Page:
Walker. Walker and Williams undoubtedly became well acquainted with
one another as the expedition moved west.
Since of the expedition’s starting location was within the
territory of the Osage, the first negotiations were with these Indians.
The Osage met with the expedition leaders on the
at a place Sibley designated as “Council Grove.”
(For years afterward Council Grove was the location where wagon
trains traveling the
Santa Fe Trail
did their finally outfitting and shakedown)
Williams probably played an important role in the negotiations
because of his reputation and experience with these people.
His signature is one of those found on the treaty documents.
arrived in Taos
October 30th, 1825
. Not being content to wait in
town through the winter while the military commanders treated with the
local Mexican authorities, Williams was granted a leave of absence to trap
on November 14. For his
services he received $132.67 at a rate of $33.33 per month.
It is not known where Williams trapped, but quite likely included
locations along the Rio del Norte (Rio Grande) and Gila Rivers. Williams
February 24, 1826
, where he reported “good success,” in trapping.
He immediately went on a drinking and gambling spree, a pattern
which he would repeat consistently after getting paid for his furs.
When the military expedition was ready to leave on March 9th
Williams had not yet ended his frolic and so his service with the
expedition was terminated.
after his money ran out Bill Williams returned to the Northern Rocky
Mountains where he rejoined his companions of the 1824-25 trapping season,
possibly in the vicinity of the Great Salt Lake.
Throughout the summer the brigade again experienced frequent
skirmishes with the Blackfoot Indians.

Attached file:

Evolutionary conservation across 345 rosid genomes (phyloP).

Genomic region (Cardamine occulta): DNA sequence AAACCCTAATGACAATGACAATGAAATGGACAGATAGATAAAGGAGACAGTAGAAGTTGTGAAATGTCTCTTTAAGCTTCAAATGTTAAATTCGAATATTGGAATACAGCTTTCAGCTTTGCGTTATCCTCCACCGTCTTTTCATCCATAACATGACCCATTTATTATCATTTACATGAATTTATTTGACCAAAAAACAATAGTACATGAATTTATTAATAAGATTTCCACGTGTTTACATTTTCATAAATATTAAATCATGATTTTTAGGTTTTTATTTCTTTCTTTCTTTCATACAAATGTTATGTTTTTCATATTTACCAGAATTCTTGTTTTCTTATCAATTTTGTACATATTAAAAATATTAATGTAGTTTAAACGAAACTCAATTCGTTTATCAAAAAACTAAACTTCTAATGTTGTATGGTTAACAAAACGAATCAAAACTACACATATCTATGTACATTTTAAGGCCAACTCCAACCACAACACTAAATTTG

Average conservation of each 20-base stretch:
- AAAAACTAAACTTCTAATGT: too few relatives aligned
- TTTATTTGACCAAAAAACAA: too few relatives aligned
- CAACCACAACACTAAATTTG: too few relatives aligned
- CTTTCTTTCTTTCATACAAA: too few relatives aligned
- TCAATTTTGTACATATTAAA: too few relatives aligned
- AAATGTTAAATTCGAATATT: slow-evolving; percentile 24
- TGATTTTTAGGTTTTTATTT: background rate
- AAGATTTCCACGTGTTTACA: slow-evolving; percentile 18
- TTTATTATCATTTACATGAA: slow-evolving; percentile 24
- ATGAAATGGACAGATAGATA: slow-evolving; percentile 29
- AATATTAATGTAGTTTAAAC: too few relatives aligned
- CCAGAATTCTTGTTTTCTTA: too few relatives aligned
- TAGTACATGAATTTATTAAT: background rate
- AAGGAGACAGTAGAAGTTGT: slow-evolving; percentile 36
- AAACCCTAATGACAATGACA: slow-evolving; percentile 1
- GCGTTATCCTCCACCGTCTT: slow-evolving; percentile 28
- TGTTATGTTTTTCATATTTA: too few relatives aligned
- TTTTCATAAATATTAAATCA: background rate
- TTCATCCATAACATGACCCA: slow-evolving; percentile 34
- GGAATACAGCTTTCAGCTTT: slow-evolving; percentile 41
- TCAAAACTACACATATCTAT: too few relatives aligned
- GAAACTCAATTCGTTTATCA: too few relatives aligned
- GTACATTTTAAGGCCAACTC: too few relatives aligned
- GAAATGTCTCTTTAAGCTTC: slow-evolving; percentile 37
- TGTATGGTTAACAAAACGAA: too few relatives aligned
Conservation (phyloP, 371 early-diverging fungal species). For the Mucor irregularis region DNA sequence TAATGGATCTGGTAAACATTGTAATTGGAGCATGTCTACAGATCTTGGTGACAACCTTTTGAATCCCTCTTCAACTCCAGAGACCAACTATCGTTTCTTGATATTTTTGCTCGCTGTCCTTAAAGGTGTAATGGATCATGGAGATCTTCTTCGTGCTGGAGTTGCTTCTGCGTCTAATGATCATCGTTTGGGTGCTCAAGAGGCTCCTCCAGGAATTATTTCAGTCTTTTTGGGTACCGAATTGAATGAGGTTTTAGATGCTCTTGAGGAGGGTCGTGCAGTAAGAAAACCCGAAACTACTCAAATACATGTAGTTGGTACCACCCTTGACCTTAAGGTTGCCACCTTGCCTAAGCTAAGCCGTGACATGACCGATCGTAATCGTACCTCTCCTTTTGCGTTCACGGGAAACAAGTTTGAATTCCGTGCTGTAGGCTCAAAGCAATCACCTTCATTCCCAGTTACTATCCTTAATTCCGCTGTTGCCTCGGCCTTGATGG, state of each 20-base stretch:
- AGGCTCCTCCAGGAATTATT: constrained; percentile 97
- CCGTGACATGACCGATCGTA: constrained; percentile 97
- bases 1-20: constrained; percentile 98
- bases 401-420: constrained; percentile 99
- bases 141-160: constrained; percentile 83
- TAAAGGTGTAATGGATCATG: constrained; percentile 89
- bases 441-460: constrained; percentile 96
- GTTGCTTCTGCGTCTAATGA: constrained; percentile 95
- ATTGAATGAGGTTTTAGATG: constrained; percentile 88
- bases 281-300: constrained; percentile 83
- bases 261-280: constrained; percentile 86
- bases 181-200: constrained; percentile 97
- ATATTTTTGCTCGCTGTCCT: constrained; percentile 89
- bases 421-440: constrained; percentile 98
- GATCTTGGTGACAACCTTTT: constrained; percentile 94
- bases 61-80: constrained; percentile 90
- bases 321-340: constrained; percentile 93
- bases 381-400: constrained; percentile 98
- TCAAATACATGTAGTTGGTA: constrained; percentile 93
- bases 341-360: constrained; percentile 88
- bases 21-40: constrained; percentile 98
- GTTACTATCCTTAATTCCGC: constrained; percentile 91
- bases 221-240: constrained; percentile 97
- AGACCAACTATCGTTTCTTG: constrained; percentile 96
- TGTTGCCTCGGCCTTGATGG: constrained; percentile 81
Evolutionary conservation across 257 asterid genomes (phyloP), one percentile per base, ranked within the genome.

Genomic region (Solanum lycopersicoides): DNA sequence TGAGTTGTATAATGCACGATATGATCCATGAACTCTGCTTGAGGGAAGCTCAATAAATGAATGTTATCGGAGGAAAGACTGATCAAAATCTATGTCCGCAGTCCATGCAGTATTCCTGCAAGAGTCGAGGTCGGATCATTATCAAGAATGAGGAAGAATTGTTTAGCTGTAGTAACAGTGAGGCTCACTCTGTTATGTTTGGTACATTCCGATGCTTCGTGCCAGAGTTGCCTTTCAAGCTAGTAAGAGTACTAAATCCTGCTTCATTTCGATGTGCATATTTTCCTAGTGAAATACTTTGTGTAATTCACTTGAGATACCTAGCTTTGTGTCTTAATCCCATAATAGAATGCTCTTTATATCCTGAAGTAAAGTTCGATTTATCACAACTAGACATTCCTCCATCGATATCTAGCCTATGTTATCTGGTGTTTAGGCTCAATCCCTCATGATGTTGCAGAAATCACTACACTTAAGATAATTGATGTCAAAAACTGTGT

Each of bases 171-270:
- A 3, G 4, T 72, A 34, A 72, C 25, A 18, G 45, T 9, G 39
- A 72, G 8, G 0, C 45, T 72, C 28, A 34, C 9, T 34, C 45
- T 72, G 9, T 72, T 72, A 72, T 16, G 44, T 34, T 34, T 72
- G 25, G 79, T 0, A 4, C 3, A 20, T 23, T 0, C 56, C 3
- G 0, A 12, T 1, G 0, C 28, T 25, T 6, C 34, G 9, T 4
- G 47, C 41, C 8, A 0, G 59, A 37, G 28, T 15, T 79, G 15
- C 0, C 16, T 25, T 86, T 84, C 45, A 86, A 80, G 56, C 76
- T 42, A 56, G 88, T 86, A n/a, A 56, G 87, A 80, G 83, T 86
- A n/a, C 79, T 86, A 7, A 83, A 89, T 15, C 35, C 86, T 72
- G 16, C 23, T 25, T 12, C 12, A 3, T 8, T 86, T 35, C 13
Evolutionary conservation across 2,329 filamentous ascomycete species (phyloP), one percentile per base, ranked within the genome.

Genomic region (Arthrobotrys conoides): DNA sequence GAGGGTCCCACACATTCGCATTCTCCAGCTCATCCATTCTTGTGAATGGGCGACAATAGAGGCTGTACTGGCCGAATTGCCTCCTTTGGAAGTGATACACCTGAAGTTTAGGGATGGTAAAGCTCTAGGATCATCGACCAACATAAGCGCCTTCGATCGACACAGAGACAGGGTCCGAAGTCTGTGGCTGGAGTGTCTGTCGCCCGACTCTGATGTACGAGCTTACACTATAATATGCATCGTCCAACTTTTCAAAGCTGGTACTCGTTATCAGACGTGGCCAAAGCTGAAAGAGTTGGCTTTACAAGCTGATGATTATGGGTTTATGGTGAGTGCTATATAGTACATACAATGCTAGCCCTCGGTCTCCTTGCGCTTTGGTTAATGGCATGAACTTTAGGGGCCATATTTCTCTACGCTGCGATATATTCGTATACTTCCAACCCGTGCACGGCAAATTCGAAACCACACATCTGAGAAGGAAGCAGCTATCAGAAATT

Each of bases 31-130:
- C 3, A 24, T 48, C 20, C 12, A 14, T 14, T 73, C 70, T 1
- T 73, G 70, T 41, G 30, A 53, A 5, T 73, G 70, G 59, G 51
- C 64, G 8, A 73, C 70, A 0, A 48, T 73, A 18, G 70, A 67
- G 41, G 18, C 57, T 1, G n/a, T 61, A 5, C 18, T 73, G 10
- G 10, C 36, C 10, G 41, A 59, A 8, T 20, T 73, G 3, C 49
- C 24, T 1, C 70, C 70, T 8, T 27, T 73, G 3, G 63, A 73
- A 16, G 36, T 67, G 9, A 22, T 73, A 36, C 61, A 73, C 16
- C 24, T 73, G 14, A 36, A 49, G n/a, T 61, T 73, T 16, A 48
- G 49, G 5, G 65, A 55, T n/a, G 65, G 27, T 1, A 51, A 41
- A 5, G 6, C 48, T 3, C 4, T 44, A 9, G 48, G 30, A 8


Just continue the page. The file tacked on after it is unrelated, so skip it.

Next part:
By late summer of
1826 Williams was back in
where he joined a venture with Ceran St. Vrain.
St. Vrain, Williams and a party of 35 were given a license to
“trade” by the Mexican Governor Antonio Norbona.
The Governor must have suspected that the trading license was a
deception, for the license specifically did prohibited the party from lingering
at any location to trap beaver. Once
beyond the reach of the Mexican authorities, the party quite naturally
went to work trapping in the Apache country north of the
Gila River. The Apaches tolerated
intrusion by trappers into their territory no better than the Blackfoot to
the north. While working his
traps alone, Williams was captured by Apaches.
The Indians relieved him of all his possessions, stripped him
naked, and turned him loose in the desert, presumably to die.
Before he could accomplish his captors purpose, he was found by
Zuni Indians, who welcomed him into their pueblo, providing him with food,
clothing and shelter. There is
some question about whether Williams actually was rescued and spent time
with the Zuni. The pueblo
people were conspicuously isolationist, and not generally open to
outsiders. After leaving the
Zuni, Williams fell in with the Navaho where he may have spent most of the
summer of 1827.
By early autumn
of 1827 Williams had made his way back to
New Mexico, where he joined a trapping party lead by Sylvestre S. Pratte with Ceran
St. Vrain as clerk. The party
was intending to trap on the
Green River. As the party traveled
northward, Pratte fell ill and died on October 1, in Park Kyack, also
known as New Park, an intermountain basin bounded by
Medicine Bow Mountains
(today known as
Colorado). St. Vrain assumed
leadership of the party, and they continued on to the
where they wintered. The party
broke up in April 1828, and most of the men, almost certainly including
Williams made their way back to
arriving in late May.
Starting in the
spring of 1828 Bill Williams apparently spent the next two years living
and traveling with the Ute Indians in the
region. During this time he